|photo by Alice Lum|
At the turn of the last century Joseph A. Farley was busy building mansions. The son of Terence Farley, a well-known builder, Joseph started his own business around 1895. He focused on high-end residences in the Riverside Drive and Fifth Avenue neighborhoods, sparing no expense on the opulence his customers would not only expect, but demand.
In 1900 he began work on two abutting homes at Nos. 3 and 5 East 82nd Street. Although the pair shared the same building permit; the architects, Janes & Leo, treated the design of each separately. The lavish Beaux Arts homes were completed a year later. No. 3 was almost immediately sold to millionaire banker Solomon Loeb, who presented it to his daughter and son-and-law, Nina and Paul Warburg.
|Nos. 3 and 5 (right) East 82nd just after completion in 1901. The undeveloped plot next door is protected by a rather primitive, in comparison, picket fence. photograph from the collection of the New York Public Library|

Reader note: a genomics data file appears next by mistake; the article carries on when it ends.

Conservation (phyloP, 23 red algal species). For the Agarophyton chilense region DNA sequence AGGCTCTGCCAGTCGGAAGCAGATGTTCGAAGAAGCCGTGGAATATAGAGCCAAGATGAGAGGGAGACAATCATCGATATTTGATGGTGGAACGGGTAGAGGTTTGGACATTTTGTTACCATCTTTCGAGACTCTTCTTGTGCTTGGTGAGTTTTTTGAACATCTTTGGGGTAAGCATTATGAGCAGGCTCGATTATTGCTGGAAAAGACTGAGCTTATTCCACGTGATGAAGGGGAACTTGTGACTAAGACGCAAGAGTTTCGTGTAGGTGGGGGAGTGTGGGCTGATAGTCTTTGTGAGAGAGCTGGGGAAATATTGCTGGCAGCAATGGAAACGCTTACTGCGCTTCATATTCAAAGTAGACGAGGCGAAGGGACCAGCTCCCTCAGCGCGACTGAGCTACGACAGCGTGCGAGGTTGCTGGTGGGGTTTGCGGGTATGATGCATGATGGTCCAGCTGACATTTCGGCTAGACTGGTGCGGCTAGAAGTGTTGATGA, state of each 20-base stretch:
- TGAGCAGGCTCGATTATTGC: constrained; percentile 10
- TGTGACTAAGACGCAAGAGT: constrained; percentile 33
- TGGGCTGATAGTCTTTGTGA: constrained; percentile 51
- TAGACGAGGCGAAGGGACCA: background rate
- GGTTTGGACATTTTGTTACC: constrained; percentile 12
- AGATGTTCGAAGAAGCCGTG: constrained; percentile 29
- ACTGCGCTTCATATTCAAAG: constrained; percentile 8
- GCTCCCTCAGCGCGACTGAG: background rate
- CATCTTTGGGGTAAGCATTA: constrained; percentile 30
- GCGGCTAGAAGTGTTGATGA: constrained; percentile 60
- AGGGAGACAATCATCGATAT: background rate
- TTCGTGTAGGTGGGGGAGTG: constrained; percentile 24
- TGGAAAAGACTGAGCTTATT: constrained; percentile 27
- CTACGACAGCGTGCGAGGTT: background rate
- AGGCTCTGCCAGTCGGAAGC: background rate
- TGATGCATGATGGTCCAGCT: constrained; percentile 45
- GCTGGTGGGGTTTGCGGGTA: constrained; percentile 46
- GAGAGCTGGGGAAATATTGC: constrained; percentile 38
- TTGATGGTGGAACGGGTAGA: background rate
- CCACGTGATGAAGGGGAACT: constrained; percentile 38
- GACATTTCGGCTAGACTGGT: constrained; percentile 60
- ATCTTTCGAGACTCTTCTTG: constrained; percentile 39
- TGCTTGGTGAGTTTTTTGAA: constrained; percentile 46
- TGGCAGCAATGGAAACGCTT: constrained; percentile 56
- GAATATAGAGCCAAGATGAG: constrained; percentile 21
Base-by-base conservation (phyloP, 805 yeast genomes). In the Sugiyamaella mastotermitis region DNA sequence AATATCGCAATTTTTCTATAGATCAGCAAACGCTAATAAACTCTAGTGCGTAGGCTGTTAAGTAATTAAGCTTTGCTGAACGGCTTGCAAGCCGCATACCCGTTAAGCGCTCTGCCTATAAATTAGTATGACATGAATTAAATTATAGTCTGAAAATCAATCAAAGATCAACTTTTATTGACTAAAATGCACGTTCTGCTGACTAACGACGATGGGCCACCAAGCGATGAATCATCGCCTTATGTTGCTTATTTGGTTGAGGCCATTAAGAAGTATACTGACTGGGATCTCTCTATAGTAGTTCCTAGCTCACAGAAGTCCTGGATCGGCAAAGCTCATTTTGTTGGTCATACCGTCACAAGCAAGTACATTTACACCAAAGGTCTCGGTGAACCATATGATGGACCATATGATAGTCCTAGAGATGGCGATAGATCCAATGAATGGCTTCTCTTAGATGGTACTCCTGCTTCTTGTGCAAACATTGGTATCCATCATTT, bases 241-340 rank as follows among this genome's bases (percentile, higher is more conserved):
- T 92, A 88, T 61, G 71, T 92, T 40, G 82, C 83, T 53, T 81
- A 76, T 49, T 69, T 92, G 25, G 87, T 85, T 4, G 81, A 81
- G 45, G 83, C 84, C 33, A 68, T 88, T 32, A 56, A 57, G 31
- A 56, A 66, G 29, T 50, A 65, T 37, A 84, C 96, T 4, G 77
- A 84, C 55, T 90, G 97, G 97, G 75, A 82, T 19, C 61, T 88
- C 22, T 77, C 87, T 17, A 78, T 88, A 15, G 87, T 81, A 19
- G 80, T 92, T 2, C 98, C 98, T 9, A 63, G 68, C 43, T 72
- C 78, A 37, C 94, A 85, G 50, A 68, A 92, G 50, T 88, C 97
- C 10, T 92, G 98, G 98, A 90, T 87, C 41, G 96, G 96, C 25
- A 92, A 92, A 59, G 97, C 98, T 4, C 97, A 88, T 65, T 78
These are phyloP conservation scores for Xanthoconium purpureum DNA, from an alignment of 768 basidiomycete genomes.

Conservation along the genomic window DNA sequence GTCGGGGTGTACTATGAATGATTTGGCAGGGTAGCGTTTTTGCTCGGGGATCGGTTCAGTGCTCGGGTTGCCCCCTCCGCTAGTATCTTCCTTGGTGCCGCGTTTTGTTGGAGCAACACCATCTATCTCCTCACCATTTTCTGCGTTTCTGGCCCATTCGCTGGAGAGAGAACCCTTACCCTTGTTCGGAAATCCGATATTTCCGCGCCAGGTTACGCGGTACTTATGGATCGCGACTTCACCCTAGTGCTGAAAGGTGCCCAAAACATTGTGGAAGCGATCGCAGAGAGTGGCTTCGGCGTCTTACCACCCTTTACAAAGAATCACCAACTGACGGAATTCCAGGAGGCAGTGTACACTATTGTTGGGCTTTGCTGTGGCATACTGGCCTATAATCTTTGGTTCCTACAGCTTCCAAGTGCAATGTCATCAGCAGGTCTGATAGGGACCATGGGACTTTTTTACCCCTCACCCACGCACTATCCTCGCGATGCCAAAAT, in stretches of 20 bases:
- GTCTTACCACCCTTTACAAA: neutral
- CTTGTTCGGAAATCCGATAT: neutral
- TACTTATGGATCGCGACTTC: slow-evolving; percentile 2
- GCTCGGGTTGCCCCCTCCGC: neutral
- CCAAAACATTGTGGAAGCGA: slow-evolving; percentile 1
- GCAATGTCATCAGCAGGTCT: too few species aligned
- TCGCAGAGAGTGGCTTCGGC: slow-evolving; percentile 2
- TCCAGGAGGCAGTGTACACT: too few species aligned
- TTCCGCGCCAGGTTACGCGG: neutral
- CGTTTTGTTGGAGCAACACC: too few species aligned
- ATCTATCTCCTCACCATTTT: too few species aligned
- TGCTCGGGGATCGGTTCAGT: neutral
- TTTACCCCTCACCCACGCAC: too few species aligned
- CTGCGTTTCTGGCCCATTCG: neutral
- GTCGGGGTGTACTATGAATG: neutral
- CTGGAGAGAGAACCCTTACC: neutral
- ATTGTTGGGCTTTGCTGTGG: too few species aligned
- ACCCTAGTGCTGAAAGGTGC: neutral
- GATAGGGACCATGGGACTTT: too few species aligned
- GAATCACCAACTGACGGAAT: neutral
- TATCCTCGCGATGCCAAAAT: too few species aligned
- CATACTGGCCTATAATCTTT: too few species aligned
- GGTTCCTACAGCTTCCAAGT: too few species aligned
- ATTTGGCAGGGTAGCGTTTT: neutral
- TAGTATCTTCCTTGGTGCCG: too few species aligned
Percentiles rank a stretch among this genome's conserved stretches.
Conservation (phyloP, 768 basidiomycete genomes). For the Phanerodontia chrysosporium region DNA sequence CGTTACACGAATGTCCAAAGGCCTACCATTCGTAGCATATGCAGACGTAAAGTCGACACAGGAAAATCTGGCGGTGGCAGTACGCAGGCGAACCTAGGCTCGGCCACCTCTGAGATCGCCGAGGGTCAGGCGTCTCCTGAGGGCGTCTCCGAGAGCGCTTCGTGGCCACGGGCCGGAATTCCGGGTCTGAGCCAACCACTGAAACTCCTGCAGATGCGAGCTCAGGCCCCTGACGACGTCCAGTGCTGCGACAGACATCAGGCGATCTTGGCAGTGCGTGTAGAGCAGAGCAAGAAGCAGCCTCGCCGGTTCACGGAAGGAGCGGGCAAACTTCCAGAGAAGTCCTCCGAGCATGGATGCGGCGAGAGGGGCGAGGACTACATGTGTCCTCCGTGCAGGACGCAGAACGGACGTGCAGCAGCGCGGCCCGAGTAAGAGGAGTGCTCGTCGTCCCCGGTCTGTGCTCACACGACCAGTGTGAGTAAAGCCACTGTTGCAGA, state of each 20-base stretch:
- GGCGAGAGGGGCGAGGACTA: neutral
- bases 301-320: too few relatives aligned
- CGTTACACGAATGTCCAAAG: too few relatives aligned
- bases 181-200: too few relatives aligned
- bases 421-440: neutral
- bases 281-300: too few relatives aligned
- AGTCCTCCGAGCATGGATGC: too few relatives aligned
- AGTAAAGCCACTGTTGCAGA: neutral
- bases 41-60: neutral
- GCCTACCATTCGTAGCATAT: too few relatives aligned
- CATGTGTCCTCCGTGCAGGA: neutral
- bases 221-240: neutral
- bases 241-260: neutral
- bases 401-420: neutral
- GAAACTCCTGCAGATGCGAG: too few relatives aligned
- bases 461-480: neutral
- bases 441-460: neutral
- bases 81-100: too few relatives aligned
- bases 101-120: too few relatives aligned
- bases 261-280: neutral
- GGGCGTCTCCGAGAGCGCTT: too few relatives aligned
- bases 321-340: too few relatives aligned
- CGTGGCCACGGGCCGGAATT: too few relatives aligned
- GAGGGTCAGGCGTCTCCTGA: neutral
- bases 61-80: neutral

No. 5 sold just as quickly. The five-story limestone bowed façade featured Parisian-style elements like the elegant French windows with arched transoms at the second floor, the elaborate stone-and-iron balcony with carved cherubs, and the slate-covered mansard roof set between high chimneys.
On April 5, 1901 The New York Times reported on its sale to William G. Park for $150,000 – about $3.2 million in today’s dollars. Park had recently relocated to New York from Pittsburgh and a few days later The Times mentioned that the sale, along with Park's other recent purchases, “showed his liking for New York realty for speculative and investment, as well as residential, purposes.”